Autos Must Pivot as U.S. Incomes Fall to 1995 Levels
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Times are tough in the U.S., and American business could be crippled as a result.
The U.S. Census Bureau reports that median household income has fallen to $50,054 in 2011 from an all-time high of $54,932 in 1999. The slide was the fourth straight year that U.S. incomes have fallen.
Also, The Wall Street Journal reports that the poverty rate – when families of four earn less than $23,021 – held steady at 15%. For comparison, the rate was 12.5% in 2007 before the economic downturn.
On a positive note, the number of Americans without health insurance fell from 50.0 million to 48.6 million, pushing the uninsured rate down from 16.3% to 15.7%. However, the drop could produce a false confidence – the number of people covered by government health plans shot up to 32.2% from 31.2%, perhaps leaving taxpayers to foot the bill.
The question for today’s industries is how to best position their businesses around this data. Below are ways that automobile manufacturers can respond.
A Graceful Pivot
Ford (NYSE: F) and General Motors (NYSE: GM) already have their hands full with the European economic decline. To combat weak markets in Europe, the firms are shuttering plants, laying off workers, and moving operations back to the U.S. Exporting cars has proven to be a better tactic, and the firms even benefit from the United States’ weak dollar. Especially scary is that Ford lost $404 million in Europe last quarter.
Lastly, if inflation roars its head the auto companies will see their material costs soar, and they will not be in a strong position to pass these costs on to consumers. How can they respond? There are two potential pivots – first is catering to consumers and second is catering to the commercial sector.
First, Ford and GM can shift their business to produce slightly higher-end, luxury vehicles in hopes of attracting the upper-middle class and wealthy customers. In theory the strategy sounds feasible. But in practice Ford and GM vehicles are hardly displays of wealth, something that many of the rich seek out.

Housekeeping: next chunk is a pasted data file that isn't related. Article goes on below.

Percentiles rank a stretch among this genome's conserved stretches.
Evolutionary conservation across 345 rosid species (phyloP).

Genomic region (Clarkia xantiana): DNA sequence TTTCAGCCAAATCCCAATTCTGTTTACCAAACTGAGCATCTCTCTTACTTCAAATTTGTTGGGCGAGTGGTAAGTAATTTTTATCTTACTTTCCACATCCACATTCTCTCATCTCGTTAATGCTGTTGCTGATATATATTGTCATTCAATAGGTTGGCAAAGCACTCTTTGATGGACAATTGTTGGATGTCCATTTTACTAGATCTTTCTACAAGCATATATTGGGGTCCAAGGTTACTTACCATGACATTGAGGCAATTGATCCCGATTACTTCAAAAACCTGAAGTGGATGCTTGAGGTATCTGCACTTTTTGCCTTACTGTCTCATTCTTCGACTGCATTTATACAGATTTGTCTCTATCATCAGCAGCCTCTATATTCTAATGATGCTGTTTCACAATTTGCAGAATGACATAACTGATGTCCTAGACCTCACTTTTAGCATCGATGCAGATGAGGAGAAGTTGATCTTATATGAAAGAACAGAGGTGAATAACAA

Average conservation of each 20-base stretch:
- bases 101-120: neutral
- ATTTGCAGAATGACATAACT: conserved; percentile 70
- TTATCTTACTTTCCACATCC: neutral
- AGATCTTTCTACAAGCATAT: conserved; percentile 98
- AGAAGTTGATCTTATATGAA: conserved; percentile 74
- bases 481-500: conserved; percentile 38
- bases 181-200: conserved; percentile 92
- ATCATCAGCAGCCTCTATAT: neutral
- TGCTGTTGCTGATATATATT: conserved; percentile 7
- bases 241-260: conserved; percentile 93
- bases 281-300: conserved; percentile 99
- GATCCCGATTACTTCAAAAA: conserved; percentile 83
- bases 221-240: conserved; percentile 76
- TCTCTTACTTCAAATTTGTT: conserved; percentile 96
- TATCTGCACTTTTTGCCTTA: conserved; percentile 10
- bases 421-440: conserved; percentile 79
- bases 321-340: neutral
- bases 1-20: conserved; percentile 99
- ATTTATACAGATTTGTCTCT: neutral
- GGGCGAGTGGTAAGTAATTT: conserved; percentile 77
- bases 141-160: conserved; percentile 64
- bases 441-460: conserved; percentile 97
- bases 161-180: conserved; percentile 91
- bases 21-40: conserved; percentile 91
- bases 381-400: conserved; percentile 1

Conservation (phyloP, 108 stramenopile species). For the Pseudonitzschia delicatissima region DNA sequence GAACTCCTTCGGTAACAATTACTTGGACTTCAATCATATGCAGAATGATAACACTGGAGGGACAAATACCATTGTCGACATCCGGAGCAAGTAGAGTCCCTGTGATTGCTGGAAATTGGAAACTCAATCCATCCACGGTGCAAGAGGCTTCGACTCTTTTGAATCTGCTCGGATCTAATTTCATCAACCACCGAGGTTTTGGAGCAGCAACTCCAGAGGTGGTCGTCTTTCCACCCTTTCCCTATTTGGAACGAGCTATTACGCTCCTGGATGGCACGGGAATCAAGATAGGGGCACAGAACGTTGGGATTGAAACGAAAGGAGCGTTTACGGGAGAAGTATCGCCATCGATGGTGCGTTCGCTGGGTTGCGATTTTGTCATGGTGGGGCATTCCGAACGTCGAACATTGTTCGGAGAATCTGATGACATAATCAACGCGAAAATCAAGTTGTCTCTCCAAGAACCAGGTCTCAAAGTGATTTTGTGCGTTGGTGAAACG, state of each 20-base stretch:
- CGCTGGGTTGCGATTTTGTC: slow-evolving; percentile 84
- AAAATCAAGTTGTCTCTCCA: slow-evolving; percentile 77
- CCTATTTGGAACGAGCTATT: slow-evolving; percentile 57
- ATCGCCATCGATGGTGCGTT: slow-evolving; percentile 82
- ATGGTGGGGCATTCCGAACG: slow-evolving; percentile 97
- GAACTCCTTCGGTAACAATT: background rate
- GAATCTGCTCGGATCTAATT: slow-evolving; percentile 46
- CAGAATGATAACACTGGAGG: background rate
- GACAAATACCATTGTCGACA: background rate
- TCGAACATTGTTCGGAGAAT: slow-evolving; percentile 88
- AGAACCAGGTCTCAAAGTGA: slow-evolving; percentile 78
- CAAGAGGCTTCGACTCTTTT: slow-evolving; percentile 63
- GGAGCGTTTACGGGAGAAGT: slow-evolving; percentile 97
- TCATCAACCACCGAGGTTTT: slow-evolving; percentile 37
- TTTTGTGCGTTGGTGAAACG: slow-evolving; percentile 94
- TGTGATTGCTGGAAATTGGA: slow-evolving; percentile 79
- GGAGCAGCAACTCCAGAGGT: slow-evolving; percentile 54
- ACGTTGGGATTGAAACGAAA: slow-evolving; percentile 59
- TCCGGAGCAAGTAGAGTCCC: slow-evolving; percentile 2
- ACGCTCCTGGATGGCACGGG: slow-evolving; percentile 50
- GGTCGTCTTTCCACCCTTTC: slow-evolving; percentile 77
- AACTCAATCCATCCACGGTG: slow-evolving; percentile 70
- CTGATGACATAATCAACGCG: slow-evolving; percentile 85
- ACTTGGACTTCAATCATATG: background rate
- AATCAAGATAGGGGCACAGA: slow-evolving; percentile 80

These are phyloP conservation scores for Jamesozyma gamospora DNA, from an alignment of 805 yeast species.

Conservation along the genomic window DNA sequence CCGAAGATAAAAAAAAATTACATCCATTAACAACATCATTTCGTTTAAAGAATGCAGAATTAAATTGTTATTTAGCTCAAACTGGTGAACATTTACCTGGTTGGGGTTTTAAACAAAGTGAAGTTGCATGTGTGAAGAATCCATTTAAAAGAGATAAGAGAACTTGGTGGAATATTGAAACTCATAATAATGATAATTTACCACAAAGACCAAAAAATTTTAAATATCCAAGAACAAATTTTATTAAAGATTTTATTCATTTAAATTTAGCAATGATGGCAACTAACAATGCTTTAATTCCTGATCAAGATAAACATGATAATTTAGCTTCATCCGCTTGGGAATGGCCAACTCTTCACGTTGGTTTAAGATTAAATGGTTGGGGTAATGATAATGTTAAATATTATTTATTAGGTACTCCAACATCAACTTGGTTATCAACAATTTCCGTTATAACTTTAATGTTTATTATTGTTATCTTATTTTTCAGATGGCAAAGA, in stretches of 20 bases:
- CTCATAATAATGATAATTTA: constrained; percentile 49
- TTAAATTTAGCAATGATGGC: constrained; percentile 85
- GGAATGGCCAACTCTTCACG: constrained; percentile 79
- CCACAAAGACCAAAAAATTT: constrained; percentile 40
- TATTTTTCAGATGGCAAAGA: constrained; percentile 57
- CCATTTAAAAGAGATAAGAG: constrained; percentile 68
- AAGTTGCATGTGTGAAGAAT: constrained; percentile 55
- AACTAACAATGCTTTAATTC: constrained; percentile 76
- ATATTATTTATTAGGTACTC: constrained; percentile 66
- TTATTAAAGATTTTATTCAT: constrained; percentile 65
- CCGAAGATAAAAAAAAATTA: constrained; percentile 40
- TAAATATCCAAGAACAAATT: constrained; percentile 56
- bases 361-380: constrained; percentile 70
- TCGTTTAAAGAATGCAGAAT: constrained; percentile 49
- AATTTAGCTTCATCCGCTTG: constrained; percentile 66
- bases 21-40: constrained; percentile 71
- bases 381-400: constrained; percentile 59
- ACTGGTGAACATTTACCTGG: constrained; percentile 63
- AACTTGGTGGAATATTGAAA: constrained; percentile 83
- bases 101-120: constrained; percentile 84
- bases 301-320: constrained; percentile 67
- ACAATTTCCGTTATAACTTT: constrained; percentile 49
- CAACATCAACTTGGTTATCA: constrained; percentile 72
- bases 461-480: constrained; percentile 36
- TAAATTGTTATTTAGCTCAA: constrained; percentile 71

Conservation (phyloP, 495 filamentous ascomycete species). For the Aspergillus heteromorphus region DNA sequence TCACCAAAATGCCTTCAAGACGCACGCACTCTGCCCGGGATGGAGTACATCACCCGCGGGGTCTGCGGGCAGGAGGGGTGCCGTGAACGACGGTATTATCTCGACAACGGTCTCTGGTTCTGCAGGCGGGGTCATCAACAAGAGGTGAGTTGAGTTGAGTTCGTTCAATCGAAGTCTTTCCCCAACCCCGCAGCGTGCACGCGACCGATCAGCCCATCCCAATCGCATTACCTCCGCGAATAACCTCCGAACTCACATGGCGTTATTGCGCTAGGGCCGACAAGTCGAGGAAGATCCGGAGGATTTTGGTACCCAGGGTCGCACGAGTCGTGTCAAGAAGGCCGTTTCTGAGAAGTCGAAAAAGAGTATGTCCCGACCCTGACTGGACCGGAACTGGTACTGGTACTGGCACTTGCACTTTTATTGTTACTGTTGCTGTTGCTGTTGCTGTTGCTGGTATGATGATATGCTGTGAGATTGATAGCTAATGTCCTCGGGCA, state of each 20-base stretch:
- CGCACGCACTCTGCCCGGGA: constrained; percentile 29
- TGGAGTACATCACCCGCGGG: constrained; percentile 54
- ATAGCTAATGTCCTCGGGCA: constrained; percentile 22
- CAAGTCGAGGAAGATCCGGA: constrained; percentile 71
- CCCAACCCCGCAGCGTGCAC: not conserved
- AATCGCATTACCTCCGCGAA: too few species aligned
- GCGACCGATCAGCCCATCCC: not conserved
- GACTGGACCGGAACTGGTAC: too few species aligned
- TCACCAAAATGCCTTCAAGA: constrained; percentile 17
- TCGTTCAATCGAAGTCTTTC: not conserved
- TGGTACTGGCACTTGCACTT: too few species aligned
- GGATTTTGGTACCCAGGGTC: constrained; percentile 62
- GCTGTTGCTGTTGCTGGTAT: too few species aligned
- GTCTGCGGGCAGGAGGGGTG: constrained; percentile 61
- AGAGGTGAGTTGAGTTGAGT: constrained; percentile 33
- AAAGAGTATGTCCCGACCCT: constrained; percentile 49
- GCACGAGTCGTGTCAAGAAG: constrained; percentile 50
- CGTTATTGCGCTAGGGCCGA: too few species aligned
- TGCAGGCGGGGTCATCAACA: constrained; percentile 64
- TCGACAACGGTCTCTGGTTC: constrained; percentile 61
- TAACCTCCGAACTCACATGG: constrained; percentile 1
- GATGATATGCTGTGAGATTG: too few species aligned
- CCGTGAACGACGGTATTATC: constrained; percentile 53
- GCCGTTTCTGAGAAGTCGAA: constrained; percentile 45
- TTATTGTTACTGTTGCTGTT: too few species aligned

Also, the companies could cater to the lower-income. This approach would force the firms to significantly lower costs and to procure less-expensive materials for vehicles. In order to sell the vehicles, the companies would need attractive financing packages – not hard in today’s low interest rate environment. However, a bout of inflation, or even competitors lowering their prices, could derail this tactic.
Finally, the autos can keep the same consumer strategy and focus on the commercial sector. This strategy would include increased marketing and visibility in the B2B space, a ramped up sales force, and strong financing incentives to get firms to trade in their old vans and trucks for new.
While American income has declined, corporations are hoarding cash – if Ford and GM can structure ways to move product, perhaps by catering to the tax incentives that interest payments boast, it can weather the short-term consumer spending storm.
Additional Thought – Think Vertically
Thinking through the implications of consumer income on the auto sector is important – but do not forget the suppliers of the major autos. For example, Eaton Corp (NYSE: ETN) is a diversified industrial company, and part of its business is supplying drive train and other parts to commercial and passenger automobiles. Eaton Corporation is a strong stock with a dividend yield of 3.2% and a price to earnings ratio of 11.5.
However, when the auto market sours, its suppliers also take a hit because the auto manufacturers produce fewer vehicles. This means that Eaton Corporation sells less drive trains and electrical switches to Ford and GM. Of course Eaton is a diversified enough company that slumping auto sales will not derail its stock price, but they could put a small dent in the company’s earnings.
In all, remember that it is important to think through the implications of consumer patterns on different industries and to understand which options these firms can take as a result of the new data. Further, remember to think through these implications across different verticals.
Consumers make less money, so one implication is that they will not buy new cars. Who else gets hurt? Suppliers for those automakers – like Eaton.
Of course U.S. incomes falling to 1995 levels is a major hit to consumer-type companies, and it is important to understand which companies will be least and most affected by the change. But remember that business is a chain of interconnected parts – when one industry is affected, so are the supporting segments.
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